“They said I should stick to you like glue, after what the two of us went through”
The Miserable Rich’s new release, ‘Glue’, is a song unlike anything James de Malplaquet had ever written before. Deeply personal, emotionally raw, it deals with the trauma he and his wife Sarah faced after the death of their baby boy Kit when he was just 13 days old in September 2017. It was as they were leaving the hospital that a nurse told James and Sarah they would need to stick to each other like glue as they processed their grief. A little under a year later, as The Miserable Rich got back together to rehearse for a charity concert in Kit’s honour, KitFest, that message came back to James and ‘Glue’ was the result.
“I’d decided to put on an event to mark Kit’s birthday,” James explained. “Although it was a very sad event it could be a happy event too because we were making a difference and saving lives. The band got together and decided we should play some old favourites but do something new. The guitarist (Jim Briffett) came in with a piece, and it was this piece. I’d kind of quit the band and put the band on the back-burner because I didn’t have anything I wanted to write. I didn’t know how I’d feel talking about Kit because it was this cataclysmic life event, I didn’t know whether I’d be ready to get into it but it came out straight away because of the guitar line he picked. The first thing I thought of was ‘I should stick to you like glue’ which is what the nurse told us. It kind of came out straightaway. There wasn’t an awful lot of thinking about it. Since then, the world has gone through a bit of a difficult time so the idea of looking after each other, putting an arm around each other, has carried on.”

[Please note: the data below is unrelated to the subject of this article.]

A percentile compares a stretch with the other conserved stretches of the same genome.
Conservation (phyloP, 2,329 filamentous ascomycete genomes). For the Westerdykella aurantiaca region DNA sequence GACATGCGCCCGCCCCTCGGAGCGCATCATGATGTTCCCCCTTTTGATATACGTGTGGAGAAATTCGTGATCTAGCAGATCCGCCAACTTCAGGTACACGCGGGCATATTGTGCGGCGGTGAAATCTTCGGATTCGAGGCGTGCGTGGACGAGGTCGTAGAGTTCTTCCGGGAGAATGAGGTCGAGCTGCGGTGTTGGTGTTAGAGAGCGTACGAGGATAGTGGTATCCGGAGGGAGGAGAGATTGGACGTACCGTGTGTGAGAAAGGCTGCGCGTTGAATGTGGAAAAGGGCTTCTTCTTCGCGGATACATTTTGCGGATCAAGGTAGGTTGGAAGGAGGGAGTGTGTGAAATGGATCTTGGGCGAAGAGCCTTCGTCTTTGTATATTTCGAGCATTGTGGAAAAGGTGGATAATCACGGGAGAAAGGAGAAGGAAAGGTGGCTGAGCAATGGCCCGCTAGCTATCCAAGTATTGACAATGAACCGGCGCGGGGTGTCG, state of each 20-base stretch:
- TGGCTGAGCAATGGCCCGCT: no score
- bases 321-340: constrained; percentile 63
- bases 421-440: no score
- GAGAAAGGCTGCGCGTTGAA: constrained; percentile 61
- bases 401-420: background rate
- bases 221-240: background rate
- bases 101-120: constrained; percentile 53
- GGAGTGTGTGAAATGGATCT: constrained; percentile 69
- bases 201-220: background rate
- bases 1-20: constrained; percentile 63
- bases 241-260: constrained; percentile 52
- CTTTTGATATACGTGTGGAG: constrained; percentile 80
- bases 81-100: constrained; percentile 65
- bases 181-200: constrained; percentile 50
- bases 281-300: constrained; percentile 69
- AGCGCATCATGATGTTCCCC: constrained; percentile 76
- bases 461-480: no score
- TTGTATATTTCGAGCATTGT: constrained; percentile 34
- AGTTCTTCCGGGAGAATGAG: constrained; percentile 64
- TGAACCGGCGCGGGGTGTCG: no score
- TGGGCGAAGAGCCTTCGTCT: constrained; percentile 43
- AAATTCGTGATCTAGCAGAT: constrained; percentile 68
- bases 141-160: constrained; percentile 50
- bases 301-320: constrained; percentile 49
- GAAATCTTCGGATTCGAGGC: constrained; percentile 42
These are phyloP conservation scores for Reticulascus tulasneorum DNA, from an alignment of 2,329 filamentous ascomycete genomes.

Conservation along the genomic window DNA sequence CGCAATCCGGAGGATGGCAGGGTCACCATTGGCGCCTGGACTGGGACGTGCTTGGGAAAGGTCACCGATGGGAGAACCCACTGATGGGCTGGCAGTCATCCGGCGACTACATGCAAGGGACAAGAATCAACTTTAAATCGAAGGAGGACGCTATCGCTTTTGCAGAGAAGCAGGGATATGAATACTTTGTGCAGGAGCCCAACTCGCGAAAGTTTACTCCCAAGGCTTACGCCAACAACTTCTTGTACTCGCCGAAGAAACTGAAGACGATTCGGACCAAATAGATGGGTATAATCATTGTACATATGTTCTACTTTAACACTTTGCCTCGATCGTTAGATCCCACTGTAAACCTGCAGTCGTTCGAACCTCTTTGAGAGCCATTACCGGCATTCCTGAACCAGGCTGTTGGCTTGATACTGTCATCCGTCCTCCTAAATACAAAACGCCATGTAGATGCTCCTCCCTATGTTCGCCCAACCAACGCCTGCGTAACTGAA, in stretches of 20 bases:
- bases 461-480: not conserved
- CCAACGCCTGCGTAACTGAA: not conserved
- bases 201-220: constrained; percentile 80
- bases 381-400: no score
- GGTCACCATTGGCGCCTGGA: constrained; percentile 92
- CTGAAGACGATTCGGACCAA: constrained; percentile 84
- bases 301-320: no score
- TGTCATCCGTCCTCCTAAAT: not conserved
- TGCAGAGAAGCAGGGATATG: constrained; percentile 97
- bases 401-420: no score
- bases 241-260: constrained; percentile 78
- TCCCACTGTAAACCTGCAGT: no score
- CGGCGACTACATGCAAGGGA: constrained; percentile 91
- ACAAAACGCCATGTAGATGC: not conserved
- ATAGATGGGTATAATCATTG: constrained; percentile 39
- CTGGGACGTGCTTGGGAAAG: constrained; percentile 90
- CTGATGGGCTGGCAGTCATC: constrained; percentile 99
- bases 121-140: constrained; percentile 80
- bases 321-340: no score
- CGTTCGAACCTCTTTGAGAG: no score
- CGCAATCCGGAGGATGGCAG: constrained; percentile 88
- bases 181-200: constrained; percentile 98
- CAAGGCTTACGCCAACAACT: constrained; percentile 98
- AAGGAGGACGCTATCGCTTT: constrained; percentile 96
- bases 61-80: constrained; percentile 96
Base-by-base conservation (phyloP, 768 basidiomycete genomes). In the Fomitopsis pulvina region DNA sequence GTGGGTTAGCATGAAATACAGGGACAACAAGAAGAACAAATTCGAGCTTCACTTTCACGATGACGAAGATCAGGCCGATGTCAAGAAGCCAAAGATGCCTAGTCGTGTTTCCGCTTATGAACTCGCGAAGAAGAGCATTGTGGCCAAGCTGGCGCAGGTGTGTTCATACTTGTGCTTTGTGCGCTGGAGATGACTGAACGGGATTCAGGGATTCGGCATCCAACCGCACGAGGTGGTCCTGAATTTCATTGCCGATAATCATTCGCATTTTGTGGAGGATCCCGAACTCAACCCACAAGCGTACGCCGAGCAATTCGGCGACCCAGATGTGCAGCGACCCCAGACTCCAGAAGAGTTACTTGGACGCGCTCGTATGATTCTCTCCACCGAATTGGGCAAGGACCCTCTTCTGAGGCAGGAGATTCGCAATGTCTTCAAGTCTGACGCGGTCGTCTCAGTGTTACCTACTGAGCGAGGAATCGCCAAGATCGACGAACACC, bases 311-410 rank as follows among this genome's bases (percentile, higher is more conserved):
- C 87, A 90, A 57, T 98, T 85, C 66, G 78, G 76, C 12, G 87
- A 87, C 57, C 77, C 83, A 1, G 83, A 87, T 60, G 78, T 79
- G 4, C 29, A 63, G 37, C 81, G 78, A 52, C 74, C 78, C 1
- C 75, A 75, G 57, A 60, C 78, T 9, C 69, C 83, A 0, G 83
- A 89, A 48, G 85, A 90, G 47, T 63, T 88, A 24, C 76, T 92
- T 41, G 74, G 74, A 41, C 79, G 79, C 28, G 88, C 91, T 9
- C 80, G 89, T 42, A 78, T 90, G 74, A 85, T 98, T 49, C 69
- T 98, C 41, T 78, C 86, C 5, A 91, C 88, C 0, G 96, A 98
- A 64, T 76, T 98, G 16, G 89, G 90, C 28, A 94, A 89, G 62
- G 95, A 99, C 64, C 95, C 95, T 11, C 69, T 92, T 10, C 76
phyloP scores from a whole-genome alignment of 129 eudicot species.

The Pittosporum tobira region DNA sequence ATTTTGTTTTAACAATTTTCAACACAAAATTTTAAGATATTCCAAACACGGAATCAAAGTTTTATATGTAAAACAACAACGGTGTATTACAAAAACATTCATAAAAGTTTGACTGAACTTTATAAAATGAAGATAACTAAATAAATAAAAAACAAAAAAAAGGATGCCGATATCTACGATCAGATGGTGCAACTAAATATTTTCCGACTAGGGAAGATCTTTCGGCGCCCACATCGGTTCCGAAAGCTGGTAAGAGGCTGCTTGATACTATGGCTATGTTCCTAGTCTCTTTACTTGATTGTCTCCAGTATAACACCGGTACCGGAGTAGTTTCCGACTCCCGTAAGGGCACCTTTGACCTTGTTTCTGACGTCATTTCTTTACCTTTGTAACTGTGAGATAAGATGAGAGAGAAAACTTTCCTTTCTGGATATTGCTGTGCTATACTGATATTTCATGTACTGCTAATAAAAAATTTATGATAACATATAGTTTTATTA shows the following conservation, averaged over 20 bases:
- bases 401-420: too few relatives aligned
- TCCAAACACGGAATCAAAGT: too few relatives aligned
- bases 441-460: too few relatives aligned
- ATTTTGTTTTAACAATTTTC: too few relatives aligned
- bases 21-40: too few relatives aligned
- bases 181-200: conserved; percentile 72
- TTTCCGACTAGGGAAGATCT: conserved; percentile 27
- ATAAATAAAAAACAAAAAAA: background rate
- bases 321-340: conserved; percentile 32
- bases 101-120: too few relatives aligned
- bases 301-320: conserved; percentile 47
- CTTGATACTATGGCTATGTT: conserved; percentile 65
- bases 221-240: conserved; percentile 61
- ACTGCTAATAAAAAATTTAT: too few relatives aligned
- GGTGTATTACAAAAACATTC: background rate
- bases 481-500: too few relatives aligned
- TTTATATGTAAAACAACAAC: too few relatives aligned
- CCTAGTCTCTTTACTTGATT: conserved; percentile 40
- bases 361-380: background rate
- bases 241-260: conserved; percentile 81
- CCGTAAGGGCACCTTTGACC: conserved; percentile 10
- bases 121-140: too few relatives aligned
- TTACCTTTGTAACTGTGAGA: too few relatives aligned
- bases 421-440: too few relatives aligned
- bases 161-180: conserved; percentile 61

The first KitFest took place in September 2018, just before what would have been Kit’s first birthday, raising money for the Kit Tarka Foundation which was set up by James and Sarah to fund research into and raise awareness of neonatal herpes. The event featured contributions from Alice Russell, Fugiya and Myagi and the artist David Shrigley, but was of course headlined by the Miserable Rich, and saw ‘Glue’ performed for the first time.
“When I first played the song in rehearsal, our bass player (Rhys Lovell) cried and then when we performed it at KitFest I was playing it to my wife, who was sitting in the front row, and 650 people there. I’ve never cried on stage but I was crying as I sang. I can’t really see from the stage but all the other performers watched our set and there were a lot of tears. There was a purging element. I’m not very good at crying. I tend to feel weaker, not stronger, where other people feel the other way around. There was definitely some purging going on.”
None of us would ever know unless we were in the position ourselves but writing about such deeply personal events and emotions must be incredibly difficult. Putting it into the world as a piece of art then takes on another dimension. I asked James how, when dealing with a subject so important to you and your loved ones, you reach a point where you know you are happy with what you have created.